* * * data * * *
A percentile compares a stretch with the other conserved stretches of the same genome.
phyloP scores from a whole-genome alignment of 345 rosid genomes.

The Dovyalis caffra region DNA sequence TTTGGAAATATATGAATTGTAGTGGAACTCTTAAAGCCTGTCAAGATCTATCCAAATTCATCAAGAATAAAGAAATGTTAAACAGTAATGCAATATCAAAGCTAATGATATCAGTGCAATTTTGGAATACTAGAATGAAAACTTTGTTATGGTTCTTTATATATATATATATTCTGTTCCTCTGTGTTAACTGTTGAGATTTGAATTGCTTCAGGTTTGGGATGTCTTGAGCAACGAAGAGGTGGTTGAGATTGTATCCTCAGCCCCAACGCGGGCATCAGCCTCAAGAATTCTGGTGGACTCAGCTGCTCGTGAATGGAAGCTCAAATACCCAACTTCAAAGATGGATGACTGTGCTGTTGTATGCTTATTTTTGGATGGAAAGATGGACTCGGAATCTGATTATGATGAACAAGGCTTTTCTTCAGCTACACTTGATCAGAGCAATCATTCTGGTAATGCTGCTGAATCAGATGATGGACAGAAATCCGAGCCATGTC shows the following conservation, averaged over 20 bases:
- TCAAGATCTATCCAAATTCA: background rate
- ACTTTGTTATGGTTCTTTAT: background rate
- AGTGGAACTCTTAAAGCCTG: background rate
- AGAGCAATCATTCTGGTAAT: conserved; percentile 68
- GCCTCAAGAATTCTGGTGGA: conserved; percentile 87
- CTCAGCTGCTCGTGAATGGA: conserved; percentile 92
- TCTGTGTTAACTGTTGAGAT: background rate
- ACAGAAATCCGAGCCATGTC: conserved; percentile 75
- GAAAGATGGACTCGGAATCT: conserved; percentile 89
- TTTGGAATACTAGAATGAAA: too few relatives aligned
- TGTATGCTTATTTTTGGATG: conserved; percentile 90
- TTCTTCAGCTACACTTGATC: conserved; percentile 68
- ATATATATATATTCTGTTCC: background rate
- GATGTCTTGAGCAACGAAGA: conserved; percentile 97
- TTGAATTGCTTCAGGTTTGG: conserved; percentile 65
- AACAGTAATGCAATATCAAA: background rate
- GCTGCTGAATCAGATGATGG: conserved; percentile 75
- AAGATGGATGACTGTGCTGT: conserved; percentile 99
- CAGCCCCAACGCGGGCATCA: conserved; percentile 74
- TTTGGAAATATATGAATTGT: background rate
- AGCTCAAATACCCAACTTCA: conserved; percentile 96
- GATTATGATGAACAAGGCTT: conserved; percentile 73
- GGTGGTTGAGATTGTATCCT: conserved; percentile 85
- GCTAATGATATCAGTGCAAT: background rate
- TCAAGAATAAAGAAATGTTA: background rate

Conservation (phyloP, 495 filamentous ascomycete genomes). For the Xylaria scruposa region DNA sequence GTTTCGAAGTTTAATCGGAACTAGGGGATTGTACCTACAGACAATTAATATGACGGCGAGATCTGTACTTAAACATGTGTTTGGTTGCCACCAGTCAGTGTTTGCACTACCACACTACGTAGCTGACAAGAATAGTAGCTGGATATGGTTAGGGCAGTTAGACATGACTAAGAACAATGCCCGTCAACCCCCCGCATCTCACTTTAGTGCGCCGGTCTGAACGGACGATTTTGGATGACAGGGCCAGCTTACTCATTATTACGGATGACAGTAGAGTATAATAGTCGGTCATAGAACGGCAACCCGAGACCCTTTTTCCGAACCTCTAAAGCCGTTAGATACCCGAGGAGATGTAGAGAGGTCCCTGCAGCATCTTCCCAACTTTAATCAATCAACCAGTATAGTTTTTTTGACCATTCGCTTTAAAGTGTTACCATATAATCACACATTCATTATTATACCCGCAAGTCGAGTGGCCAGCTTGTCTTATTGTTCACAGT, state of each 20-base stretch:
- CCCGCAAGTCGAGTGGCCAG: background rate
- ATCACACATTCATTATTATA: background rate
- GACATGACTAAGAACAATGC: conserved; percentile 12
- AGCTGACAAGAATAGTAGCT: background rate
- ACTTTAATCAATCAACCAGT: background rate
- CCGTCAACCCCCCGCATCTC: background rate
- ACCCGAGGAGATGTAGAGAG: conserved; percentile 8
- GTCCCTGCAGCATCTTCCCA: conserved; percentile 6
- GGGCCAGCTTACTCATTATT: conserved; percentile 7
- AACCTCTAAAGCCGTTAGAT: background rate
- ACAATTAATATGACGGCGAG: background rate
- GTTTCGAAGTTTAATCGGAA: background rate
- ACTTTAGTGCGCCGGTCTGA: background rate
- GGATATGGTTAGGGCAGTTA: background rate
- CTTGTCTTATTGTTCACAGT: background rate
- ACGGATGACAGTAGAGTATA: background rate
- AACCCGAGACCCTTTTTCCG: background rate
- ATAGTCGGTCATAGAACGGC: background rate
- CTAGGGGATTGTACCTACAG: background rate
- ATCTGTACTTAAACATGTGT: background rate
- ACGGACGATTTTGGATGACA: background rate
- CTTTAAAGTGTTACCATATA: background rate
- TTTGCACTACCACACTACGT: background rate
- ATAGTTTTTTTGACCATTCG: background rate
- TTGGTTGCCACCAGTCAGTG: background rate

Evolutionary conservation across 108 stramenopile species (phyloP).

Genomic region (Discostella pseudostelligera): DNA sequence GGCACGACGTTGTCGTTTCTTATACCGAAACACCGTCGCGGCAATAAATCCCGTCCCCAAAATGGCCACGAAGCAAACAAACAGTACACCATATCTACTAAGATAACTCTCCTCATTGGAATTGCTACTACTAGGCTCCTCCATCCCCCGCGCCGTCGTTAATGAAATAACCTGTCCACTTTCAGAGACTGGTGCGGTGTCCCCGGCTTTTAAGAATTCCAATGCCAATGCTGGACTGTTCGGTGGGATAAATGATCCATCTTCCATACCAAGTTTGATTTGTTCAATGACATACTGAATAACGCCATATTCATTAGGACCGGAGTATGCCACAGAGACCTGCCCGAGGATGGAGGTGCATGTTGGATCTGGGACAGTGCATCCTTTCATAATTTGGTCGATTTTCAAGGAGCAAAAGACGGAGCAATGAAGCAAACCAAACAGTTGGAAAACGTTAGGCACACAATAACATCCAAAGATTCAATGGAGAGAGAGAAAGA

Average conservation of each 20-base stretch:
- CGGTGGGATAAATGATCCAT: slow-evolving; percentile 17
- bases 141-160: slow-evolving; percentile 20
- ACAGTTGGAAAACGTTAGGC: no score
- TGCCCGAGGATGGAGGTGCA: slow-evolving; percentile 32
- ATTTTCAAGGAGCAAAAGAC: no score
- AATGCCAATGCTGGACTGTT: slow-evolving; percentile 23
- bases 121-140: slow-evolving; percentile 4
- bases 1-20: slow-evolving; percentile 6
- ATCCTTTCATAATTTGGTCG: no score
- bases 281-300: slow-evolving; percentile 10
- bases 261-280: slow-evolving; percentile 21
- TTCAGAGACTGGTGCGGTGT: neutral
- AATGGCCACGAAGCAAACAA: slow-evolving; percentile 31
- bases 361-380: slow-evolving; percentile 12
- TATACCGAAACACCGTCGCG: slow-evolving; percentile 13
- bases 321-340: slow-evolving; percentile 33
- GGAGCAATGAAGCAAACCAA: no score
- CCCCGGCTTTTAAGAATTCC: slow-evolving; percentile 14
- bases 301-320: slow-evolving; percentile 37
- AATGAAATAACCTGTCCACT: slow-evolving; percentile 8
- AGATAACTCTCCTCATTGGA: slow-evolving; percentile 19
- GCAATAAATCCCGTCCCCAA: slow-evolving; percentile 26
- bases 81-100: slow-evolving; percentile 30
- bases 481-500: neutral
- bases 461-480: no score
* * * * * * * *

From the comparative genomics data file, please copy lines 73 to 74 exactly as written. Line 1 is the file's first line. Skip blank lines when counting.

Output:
- bases 321-340: slow-evolving; percentile 33
- GGAGCAATGAAGCAAACCAA: no score